Answers Answers
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Self-Check 2
1. Routers are special-purpose computers programmed with unique software designed to handle data packets. They accept data traffic, read the destination address, and transmit it to the next point as dictated by its routing tables. Theyre specially programmed to handle high-traffic periods and to reroute packets in the case of a network failure. 2. The Transmission Control Protocol (TCP) controls the disassembly of a message or file into packets before its transmitted over the Internet, and it controls the reassembly of those messages into their original formats when they reach their destination. 3. Client-server architecture consists of a client (usually a PC or workstation) issuing a request to a server. The server usually performs the computation and sends the results back to the requesting client machine. In the case of the Internet, most interaction is initiated by a client PC or terminal requesting that a Web page be sent back (or served) by the Web server.

4. i 5. d 6. f 7. b 8. h 9. c 10. g 11. e 12. a

Self-Check 3
1. The stakeholders of a firm include its customers, suppliers, employees, stockholders, neighbors, and the general public. 2. They can use the Web site to integrate image enhancement and information sharing with fund-raising in one location. 3. Every visitor to their Web sites is a potential customer. 4. c 5. a 6. f 7. d 8. b 9. e

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Self-Check 4
1. A Web site can respond to a customers known preferences based on that customers stored history of previous visits and create a separate experience for that customer. 2. Advertising is now a way to provide information in response to a specific inquiry; discounts can be tailored to specific customers; new product features can be created in response to customer demands; distribution channels can be customized to a customers needs or preferences. 3. Three of the most prominent search engines are yahoo.com, altavista.com, and google.com. Companies can pay for a top listing in a set of results generated for a particular set of search terms. They can also buy banner advertising thats keyed to the results of a search. These ads will presumably be viewed by a market segment already interested in the companys product or service. 4. g 5. f 6. e 7. d 8. c 9. b 10. a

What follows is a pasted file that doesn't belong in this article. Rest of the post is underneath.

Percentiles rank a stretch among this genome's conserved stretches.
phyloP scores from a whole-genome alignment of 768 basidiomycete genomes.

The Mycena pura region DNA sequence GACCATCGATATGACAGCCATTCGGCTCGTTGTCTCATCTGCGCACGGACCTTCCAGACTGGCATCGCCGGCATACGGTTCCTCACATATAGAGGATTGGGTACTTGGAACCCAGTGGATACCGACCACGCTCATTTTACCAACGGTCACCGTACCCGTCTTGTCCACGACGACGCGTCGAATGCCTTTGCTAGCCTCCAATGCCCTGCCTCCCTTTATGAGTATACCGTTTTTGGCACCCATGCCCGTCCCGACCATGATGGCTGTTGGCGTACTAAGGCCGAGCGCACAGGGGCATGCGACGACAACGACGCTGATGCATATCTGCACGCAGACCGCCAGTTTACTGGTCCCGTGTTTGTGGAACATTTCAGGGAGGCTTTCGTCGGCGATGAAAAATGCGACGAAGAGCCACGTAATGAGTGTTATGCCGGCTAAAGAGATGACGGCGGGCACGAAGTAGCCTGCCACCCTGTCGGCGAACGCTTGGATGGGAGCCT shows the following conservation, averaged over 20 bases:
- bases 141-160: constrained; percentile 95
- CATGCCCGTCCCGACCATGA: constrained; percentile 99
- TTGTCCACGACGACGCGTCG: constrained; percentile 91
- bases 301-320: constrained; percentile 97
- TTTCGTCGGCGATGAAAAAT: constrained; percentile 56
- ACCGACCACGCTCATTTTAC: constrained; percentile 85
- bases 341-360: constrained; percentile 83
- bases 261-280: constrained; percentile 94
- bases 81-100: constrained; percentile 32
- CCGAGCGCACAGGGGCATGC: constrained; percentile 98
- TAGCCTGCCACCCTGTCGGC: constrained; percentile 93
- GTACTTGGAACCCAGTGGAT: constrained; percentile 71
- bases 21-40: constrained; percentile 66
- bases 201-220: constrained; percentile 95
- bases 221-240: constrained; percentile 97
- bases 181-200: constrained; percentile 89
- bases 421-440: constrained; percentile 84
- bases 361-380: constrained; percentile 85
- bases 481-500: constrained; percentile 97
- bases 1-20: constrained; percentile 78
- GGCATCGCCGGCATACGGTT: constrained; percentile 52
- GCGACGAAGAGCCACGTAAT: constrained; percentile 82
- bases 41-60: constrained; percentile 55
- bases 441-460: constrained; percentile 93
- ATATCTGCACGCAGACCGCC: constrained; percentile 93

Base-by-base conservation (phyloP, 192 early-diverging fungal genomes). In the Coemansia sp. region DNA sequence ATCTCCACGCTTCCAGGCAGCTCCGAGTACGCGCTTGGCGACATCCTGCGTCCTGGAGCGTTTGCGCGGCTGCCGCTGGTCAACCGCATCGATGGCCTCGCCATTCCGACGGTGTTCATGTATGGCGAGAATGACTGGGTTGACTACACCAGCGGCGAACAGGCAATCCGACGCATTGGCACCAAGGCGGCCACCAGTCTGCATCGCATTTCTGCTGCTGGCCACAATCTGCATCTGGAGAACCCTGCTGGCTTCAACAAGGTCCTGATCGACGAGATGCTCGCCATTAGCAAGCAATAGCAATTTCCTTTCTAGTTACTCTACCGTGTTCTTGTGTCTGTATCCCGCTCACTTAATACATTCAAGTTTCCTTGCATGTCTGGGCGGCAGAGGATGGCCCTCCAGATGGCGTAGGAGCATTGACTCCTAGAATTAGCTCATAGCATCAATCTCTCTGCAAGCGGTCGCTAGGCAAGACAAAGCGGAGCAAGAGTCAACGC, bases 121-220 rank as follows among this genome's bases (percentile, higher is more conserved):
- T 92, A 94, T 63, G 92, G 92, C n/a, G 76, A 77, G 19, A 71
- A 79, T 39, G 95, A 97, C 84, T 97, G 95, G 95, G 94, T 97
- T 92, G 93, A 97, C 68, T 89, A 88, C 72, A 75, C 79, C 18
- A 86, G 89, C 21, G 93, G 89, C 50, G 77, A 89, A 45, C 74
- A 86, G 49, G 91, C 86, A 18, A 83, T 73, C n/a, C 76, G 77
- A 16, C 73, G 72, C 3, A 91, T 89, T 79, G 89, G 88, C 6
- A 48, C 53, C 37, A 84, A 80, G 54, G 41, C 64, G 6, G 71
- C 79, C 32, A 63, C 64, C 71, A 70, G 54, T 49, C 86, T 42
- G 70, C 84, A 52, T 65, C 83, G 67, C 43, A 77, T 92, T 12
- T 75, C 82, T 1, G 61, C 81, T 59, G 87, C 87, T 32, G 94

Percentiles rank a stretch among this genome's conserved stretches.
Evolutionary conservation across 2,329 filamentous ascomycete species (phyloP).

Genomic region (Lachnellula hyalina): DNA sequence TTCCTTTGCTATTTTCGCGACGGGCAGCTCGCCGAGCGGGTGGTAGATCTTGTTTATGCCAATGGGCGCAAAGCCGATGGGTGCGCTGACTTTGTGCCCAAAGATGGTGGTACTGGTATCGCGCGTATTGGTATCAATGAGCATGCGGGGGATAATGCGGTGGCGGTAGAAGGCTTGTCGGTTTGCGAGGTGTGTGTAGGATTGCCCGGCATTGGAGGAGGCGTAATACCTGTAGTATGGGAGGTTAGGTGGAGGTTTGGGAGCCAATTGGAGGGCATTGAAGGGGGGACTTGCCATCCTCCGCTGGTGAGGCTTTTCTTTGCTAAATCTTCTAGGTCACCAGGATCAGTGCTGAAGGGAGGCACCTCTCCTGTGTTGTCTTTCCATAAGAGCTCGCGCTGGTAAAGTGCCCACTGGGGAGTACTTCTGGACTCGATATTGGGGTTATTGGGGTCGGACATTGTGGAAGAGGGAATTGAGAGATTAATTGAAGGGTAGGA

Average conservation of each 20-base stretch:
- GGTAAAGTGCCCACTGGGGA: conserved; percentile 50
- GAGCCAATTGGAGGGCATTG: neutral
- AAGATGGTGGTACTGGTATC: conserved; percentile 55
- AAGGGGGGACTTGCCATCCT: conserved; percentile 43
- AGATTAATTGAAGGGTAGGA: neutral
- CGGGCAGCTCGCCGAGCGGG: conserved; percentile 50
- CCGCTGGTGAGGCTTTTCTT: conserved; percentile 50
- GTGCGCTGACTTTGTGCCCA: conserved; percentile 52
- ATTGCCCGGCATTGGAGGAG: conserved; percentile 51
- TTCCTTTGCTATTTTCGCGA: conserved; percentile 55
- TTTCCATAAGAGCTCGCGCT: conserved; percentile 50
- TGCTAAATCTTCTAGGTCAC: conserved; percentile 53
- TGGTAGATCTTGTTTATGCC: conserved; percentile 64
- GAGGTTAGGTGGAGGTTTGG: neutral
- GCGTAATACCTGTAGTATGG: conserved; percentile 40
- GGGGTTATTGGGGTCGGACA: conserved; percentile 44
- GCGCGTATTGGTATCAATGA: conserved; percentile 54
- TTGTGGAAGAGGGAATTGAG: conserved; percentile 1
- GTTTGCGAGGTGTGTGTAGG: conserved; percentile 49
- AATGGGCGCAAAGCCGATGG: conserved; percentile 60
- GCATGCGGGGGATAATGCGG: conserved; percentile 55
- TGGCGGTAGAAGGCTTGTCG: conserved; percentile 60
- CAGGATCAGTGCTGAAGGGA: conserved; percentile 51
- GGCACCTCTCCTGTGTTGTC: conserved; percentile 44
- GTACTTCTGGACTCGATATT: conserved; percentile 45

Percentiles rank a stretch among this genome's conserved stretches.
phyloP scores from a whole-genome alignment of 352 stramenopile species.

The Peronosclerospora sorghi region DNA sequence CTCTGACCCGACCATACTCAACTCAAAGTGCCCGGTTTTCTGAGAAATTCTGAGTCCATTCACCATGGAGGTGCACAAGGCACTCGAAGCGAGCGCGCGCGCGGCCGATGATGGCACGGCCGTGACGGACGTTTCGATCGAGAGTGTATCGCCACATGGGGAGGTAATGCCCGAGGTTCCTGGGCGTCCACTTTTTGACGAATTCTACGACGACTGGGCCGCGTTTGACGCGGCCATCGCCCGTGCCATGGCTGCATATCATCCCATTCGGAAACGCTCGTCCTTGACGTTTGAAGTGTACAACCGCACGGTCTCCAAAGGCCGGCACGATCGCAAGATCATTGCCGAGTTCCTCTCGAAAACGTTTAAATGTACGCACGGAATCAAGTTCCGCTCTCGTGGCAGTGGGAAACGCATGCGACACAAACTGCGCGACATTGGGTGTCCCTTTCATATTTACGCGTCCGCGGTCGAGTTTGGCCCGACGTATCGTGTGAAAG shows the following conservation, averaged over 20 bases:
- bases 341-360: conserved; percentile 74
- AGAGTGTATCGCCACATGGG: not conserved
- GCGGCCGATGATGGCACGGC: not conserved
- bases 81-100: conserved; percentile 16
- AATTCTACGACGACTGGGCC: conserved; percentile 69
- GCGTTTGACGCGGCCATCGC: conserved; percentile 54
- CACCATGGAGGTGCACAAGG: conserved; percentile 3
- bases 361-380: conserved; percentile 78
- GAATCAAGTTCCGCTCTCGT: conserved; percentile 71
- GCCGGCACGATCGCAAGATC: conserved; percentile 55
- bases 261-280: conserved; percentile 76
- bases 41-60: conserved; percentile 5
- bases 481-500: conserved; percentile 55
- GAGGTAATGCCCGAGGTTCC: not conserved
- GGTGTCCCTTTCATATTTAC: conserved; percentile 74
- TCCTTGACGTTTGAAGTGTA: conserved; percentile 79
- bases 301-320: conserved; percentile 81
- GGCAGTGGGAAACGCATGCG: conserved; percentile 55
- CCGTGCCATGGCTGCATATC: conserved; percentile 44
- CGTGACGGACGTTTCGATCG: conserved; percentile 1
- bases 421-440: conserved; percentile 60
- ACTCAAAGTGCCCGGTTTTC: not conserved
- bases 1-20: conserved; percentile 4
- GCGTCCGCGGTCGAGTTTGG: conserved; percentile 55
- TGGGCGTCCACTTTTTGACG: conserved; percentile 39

Self-Check 5
1. finished product 2. Supply chain management 3. lower transaction costs and constant connectivity 4. e-government 5. electronic data interchange (EDI)

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83

Self-Check 6
1. In eBay English auctions, the bidders are listed but the bid amounts arent disclosed until the auction is over. Thus, the main difference between online and off-line English auctions is that the bidders in online auctions do not know who placed any specific bid until the auction is over. 2. An escrow service is an independent third party that holds a buyers payment until the buyer receives the purchased item and is satisfied that the item is what the seller represented it to be. 3. Chat rooms, e-mail, and calendar functions

Self-Check 7
1. f 2. h 3. a 4. j 5. g 6. e 7. c 8. b 9. i 10. d

Self-Check 8
1. e 2. f 3. g 4. h 5. d

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6. a 7. c 8. b

Self-Check 9
1. self-hosting 2. Middleware 3. content management software 4. customize

Self-Check 10
1. encryption 2. unauthorized access to computers and network systems 3. eavesdropper 4. firewall 5. f 6. d 7. b 8. g 9. a 10. e 11. c

Self-Check 11
1. credit card, debit card, charge card 2. peer-to-peer payment system 3. e 4. f

Self-Check Answers

85

5. g 6. d 7. c 8. a 9. b

Self-Check 12
1. e 2. d 3. a 4. b 5. c